For more information about the definition of audio codecs, see the description of codecs in the preceding section. Audio codecs are classified into lossy codecs and lossless codecs. Based on the sampling theorem, an audio codec can only generate signals that are “infinitely close” to natural signals. Therefore, all audio codecs are essentially lossy codecs. In the computer field, pulse-code modulation (PCM) is a conventional lossless codec because it achieves the highest fidelity. Common audio codecs on the Internet, such as MP3 and AAC, are all lossy codecs.

Sample rate

The sample rate, or sample frequency, defines the number of samples that are extracted from continuous-time signals every second to form discrete-time signals. The unit is Hz. The sample rate refers to the sample frequency when analog signals are converted to digital signals, that is, the number of samples per unit time. The higher the sample rate, the more real and natural the sound.

Bitrate

For more information, see the description of the bitrate in the video coding terms.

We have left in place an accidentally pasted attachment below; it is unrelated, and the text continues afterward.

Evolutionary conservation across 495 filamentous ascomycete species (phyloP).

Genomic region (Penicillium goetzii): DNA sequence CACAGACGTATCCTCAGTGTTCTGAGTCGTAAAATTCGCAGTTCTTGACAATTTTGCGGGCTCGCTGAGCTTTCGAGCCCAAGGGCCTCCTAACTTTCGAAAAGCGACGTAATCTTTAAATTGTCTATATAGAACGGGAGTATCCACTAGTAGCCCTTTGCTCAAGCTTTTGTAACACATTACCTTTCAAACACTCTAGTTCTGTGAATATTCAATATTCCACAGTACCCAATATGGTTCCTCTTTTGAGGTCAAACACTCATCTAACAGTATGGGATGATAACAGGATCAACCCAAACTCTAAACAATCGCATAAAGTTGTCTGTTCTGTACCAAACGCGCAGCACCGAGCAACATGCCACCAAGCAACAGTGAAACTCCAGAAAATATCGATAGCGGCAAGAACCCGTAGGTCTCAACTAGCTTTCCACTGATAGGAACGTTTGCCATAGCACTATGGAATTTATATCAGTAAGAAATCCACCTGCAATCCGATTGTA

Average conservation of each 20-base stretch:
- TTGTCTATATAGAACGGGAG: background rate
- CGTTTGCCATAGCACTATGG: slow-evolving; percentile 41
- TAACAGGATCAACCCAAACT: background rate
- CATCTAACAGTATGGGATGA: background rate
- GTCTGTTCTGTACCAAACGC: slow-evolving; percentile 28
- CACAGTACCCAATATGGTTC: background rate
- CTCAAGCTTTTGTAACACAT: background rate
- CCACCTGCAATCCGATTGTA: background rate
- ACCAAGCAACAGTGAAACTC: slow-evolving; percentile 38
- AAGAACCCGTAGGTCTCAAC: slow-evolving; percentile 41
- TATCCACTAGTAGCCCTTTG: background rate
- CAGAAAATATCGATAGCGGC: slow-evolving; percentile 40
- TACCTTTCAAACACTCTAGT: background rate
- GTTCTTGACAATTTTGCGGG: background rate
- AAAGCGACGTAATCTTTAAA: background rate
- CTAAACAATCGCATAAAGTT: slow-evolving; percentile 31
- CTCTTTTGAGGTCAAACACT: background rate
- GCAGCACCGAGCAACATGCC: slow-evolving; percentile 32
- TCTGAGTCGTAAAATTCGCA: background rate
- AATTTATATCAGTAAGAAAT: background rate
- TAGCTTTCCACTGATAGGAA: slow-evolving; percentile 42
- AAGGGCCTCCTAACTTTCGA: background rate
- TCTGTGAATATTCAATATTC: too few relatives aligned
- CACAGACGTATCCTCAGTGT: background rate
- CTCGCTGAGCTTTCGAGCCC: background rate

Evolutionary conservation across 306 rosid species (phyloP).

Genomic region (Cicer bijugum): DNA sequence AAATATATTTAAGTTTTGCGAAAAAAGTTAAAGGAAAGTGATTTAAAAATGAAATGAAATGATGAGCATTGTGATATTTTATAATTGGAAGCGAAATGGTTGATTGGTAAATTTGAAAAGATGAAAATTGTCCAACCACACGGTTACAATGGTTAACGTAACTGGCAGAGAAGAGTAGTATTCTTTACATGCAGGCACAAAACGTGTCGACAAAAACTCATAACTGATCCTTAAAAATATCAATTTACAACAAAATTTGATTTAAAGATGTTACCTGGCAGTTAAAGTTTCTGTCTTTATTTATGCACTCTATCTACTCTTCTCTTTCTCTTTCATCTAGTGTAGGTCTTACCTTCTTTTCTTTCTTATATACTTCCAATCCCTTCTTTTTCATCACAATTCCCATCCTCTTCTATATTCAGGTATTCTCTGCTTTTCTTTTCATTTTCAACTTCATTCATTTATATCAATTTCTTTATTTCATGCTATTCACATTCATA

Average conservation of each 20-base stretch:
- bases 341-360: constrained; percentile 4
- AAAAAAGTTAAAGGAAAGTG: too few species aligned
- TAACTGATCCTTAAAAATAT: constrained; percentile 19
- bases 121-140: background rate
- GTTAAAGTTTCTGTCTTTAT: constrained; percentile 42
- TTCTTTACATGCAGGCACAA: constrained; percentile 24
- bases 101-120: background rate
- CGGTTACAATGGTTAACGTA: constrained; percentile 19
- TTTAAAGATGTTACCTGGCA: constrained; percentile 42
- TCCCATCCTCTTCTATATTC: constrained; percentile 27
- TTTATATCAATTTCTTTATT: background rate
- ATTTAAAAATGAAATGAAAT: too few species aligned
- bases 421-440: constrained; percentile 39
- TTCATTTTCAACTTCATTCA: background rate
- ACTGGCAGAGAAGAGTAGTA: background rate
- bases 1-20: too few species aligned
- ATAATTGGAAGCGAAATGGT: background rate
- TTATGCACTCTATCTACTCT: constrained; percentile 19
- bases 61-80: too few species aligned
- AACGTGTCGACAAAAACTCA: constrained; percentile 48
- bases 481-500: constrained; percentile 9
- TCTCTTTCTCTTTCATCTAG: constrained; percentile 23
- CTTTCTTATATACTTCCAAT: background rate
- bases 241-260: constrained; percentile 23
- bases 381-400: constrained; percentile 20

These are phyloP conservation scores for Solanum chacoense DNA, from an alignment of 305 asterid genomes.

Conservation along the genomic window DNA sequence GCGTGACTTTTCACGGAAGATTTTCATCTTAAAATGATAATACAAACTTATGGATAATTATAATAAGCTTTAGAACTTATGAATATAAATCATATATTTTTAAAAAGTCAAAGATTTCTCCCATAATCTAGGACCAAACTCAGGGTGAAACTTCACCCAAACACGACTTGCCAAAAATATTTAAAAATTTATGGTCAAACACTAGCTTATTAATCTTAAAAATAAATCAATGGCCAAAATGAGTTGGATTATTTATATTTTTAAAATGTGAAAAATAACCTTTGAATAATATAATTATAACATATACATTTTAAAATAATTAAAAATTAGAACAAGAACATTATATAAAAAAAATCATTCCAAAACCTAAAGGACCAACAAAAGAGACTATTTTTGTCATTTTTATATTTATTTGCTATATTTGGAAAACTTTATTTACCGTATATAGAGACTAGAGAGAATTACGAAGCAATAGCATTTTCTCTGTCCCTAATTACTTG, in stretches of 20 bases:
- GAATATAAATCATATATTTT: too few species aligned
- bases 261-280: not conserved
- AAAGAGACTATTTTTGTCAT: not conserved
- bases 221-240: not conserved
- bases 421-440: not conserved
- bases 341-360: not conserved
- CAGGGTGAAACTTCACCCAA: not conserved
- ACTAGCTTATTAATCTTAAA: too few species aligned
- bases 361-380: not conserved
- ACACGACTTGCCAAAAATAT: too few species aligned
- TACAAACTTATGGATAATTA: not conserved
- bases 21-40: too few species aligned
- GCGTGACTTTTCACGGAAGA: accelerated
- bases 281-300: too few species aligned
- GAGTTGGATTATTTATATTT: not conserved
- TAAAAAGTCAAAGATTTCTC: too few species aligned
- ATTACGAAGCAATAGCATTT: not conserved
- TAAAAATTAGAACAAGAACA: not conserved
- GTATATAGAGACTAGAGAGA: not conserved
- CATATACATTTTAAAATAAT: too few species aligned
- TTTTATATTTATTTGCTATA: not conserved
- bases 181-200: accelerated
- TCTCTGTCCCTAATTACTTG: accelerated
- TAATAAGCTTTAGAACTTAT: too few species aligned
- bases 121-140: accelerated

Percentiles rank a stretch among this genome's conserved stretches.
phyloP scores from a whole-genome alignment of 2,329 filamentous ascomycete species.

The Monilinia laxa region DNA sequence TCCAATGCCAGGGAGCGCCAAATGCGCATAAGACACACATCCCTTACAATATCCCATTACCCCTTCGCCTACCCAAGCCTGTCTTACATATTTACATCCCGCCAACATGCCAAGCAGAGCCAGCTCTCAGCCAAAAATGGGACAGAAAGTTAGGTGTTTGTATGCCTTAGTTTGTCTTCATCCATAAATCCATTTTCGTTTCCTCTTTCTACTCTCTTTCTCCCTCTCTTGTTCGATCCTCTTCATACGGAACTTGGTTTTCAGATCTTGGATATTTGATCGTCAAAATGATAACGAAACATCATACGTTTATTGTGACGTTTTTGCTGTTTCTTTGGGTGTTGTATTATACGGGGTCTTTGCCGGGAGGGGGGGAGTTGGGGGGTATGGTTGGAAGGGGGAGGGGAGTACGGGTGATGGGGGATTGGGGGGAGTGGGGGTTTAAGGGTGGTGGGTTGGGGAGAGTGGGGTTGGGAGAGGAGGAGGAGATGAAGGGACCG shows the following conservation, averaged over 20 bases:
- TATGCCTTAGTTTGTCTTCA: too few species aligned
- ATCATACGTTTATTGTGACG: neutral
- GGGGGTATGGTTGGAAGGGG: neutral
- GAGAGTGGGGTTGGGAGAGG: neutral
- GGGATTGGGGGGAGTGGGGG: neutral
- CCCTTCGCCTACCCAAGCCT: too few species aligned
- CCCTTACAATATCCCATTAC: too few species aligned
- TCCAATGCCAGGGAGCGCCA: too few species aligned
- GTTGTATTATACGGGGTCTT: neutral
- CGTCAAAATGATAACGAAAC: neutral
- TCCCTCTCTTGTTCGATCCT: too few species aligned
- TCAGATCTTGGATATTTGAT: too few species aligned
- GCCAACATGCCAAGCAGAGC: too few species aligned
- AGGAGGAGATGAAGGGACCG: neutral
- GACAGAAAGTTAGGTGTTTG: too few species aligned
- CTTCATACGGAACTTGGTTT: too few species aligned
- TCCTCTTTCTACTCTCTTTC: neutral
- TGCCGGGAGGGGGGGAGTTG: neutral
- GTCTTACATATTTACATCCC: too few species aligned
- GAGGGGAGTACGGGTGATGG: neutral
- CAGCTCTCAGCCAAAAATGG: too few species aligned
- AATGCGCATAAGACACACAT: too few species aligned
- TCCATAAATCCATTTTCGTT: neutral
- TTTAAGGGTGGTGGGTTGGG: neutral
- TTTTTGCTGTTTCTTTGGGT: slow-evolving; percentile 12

Sound channel

A sound channel refers to the independent audio signal which is collected or played when the sound is recorded or played in different spatial positions. The number of sound channels refers to the number of sound sources during recording or the number of speakers during playback.

Other terms

UTC (ISO 8601 standard time format)

Coordinated Universal Time (UTC) is also known as the world unified time, world standard time, and international coordinated time. The acronyms of the term in English (CUT) and in French (TUC) are different, and the acronym UTC is used as a compromise. UTC is a time metering system that is based on atomic seconds and is as close as possible to the universal time. Mainland China adopts Data elements and interchange formats - Information interchange - Representation of dates and times (ISO 8601:1988 or GB/T 7408-1994), and refers to UTC as international coordinated time.

Unless otherwise specified, all time fields that are returned and time parameters in API requests in ApsaraVideo for VOD are in the UTC format by default. The time format is YYYY-MM-DDThh:mm:ssZ in accordance with ISO 8601. For example, 2017-01-11T12:00:00Z indicates 20:00:00 on January 11, 2017 in China Standard Time. The difference between China Standard Time and UTC is eight hours. Therefore, UTC+8 indicates China Standard Time.